Men were busy trying to keep alive–but part of the stagnation came from the destruction of libraries and other evidences and sources of civilization so that such scholars as there might have been more or less had to start from scratch. Too, the Church pretty much quashed the arts and forbade the literature of the classical ages for the most part. Scientists proved points–which simple observation would have disproved–by “Aristotle saith. ” Money had pretty much disappeared so that alchemy flourished in its search for gold.

Philosophers sought not for the cause but for the purpose of things–e. g. , the sun was there to warm the earth, and eclipses were to show the power of God and to warn of His awfulness. Free inquiry was likely to end in heresy. The official philosophy of the age, as it advanced, was that European society was a perfected one, with pope and priests as “the head of the body,” king and nobles as “the warring arms,” and the serf as the toiling feet on which the whole dead weight complacently rested.

Nor may the monasteries of the day be considered the beginnings of communalism, as America was to know it, for while the inmates of the cloisters did eat from a common store and obey a superior, they rested upon the slavery of the serfs who moiled in the broad abbey lands. The status quo of these serfs, and of other classes, was promoted by the preachment that each man was in a niche especially selected for him by God. Besides that Picturing a golden age in which all men lived as brothers, was polished off as having existed in England until the Normans arrived.

Now, said the petitioners, the descendants of the Normans held all the land, and it was demanded that these be driven out and everything given back “to the people” in common. Other proposals would have enfranchised the propertyless–and all of them got exactly as far as might have been anticipated since it was the sons of the Normans who acted on the petitions. a) Ancient times As in ancient times, a utopia can be ideal, satiric, or indistinct. It may have traces of countrified idyll, millennial faith, or Rabelaisian indulgence.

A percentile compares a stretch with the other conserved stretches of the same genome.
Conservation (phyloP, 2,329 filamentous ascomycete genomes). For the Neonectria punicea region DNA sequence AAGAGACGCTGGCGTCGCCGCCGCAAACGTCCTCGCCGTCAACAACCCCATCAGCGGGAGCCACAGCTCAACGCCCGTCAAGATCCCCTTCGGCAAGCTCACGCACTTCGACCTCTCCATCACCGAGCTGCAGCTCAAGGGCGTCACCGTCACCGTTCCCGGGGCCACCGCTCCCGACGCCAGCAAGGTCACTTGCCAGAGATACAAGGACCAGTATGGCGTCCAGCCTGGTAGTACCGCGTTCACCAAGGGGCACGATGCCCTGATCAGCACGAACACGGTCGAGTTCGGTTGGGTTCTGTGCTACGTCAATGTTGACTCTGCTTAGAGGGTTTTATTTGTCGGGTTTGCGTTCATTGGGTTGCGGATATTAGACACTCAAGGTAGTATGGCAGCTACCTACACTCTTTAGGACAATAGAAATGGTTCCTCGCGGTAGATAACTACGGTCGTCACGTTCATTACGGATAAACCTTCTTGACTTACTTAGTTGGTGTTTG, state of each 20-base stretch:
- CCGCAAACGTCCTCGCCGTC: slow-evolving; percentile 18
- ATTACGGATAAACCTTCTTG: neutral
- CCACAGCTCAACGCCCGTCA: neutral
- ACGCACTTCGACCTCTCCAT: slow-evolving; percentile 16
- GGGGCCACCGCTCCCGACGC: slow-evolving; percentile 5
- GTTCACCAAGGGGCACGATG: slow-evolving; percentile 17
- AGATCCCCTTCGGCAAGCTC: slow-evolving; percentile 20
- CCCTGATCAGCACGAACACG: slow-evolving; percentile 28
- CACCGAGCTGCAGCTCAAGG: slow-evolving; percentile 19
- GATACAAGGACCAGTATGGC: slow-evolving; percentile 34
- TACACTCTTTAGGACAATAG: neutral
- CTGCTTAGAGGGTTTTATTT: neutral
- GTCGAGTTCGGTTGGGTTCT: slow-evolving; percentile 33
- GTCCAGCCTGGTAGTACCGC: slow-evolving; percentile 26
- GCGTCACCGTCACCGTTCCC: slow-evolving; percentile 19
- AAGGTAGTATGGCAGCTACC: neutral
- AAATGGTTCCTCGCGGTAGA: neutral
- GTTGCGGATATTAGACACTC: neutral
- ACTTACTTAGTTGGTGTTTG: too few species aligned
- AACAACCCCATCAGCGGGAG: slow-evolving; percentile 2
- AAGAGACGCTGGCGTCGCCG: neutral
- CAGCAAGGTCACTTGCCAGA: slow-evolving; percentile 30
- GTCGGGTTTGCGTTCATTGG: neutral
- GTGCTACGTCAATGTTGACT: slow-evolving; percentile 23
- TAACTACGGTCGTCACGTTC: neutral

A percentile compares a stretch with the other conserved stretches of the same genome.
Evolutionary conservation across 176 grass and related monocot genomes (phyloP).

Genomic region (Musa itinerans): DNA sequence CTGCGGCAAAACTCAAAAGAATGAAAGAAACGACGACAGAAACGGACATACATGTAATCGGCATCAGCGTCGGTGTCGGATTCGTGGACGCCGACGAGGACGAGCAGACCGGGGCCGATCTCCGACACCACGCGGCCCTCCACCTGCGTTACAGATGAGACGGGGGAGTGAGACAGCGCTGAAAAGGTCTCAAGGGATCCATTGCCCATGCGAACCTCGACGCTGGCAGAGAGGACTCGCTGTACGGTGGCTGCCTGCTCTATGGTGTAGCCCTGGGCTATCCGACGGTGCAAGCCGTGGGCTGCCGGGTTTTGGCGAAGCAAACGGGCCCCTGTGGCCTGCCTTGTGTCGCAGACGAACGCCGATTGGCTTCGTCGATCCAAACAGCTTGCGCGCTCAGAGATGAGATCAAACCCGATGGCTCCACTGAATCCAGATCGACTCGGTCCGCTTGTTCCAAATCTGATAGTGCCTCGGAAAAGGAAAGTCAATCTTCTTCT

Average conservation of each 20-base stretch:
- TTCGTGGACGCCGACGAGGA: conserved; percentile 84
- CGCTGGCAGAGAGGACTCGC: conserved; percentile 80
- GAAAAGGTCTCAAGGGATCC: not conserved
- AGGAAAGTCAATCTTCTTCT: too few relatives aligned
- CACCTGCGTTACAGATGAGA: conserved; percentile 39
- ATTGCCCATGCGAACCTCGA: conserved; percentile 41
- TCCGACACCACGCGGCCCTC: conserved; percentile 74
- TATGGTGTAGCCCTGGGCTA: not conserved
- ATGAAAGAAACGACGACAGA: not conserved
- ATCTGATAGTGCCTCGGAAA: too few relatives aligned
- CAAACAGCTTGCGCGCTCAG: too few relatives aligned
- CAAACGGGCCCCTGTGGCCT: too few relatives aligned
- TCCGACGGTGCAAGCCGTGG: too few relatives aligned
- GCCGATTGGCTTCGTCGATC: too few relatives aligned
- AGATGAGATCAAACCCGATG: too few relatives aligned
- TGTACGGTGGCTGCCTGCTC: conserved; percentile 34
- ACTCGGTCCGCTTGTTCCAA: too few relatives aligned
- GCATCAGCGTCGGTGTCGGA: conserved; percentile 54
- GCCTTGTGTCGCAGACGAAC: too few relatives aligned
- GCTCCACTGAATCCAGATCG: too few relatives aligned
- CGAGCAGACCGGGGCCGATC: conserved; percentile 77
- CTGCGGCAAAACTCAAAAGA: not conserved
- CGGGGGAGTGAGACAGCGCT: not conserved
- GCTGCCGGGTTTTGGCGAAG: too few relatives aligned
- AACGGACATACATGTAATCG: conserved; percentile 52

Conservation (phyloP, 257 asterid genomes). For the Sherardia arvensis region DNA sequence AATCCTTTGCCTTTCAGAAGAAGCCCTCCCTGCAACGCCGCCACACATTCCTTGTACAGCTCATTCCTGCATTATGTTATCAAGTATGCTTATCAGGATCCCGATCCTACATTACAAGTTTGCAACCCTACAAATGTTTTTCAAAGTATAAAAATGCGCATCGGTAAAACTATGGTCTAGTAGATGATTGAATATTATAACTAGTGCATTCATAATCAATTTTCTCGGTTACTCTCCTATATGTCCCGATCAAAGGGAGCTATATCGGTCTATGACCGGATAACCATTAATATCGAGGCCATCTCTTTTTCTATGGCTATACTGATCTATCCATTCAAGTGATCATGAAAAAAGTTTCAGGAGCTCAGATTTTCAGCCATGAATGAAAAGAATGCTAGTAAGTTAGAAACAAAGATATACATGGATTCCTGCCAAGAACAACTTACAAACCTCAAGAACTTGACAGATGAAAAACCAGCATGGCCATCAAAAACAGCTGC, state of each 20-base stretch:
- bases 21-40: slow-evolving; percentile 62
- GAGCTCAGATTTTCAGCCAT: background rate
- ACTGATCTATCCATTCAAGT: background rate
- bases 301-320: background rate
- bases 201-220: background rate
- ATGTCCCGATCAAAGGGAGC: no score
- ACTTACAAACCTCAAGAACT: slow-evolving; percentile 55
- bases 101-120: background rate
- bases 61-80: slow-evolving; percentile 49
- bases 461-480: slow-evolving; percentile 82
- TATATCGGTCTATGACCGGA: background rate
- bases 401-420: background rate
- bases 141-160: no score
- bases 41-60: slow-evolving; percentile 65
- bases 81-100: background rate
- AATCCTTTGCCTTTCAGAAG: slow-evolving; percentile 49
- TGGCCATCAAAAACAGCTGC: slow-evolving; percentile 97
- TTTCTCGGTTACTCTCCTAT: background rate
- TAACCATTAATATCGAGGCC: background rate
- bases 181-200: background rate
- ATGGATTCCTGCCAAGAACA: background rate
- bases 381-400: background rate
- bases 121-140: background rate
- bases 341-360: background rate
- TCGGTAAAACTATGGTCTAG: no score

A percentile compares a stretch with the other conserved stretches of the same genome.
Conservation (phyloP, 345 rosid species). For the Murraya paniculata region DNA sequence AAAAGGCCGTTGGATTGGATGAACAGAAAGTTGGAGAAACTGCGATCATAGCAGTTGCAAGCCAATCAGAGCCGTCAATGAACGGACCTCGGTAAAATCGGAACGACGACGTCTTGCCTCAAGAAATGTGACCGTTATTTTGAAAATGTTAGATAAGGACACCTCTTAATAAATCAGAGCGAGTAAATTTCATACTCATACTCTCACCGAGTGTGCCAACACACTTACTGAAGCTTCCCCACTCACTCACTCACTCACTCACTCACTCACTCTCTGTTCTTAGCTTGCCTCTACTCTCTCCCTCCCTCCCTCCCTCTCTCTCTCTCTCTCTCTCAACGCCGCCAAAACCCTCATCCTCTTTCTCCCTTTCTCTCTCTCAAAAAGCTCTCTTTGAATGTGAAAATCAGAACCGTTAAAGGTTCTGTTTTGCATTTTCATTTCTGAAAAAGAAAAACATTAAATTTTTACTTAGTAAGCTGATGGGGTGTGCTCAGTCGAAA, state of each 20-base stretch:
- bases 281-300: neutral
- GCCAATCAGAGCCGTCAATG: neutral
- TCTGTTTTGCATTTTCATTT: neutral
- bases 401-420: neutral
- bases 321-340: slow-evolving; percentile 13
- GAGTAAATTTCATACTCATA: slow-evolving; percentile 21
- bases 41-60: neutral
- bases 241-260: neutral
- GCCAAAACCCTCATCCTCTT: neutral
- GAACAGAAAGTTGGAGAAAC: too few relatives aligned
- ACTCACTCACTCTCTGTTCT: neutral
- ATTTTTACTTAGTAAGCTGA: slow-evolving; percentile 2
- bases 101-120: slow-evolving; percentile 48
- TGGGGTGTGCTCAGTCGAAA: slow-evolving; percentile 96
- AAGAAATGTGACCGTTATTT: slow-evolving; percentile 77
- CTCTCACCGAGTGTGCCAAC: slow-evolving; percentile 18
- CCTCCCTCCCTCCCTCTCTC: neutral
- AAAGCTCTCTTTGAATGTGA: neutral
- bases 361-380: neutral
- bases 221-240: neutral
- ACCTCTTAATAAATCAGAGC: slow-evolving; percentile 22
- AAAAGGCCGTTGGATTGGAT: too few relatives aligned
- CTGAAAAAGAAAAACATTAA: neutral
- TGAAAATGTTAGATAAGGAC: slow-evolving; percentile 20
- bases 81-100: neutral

Whatever else it reflects, it acts as a mirror tilted by the author to grasp new angles on well-known aspects of his or her society. It sets out to persuade culture shock, and frequently succeeds. But it’s also self-referential. Since utopian writing in this era frequently constitutes simply a part, not the entire, of a given text, it raises remarkable questions about its own fictional role in relation to its hosts. It is, so, not easy to categorize, as the very core of utopia depends on understanding comparison across categories: qualities which must be indivisible from the skill of reading itself.

Apocalypse and millenarianism associated with charisma, crisis, social critique and social marginality still dominate many discussions of prophecy outside the biblical context. One Old Testament scholar has complained of modern meanings of ‘prophet’: “The emphasis may be on prediction, emotional preaching, social activism, or the power to enlighten, to communicate insight, as with the leader of a cult group. The older meaning of biblical interpreter, in use among the Puritans of the sixteenth and seventeenth centuries, has survived among evangelicals, though here the stress is generally on millenarian and apocalyptic interpretation.

Rather curiously, the term is also quite often used of millenarian cults by sociologists of religion. In no case is a preferred connotation based on a critical-historical and typological study of the phenomenon in the Hebrew Bible”. D. H. Johnson, 1990, p. 53 If the terms ‘prophet’ and ‘prophecy’ are to retain any descriptive power and analytical value in historical literature, then they must be used with care. Otherwise no author can assume that the terms will automatically be understood as intended; nor can readers be sure of an author’s intent.

In the section which follows we will attempt to detach ‘prophet’ from some of the predominant ideas and images which now surround it in history and the social sciences. b) 16th century Starting in the early part of the sixteenth century, utopian discourse characterizes one way for a modernizing society to symbolize itself critically to itself, a self-narration that, critically, appears long before “the establishment of the scientific theory of society,” by which Marin means Marx’s historical materialism (Louis Marin, “Disneyland: A Degenerate Utopia,” Glyph, no. 1 (1977): 52).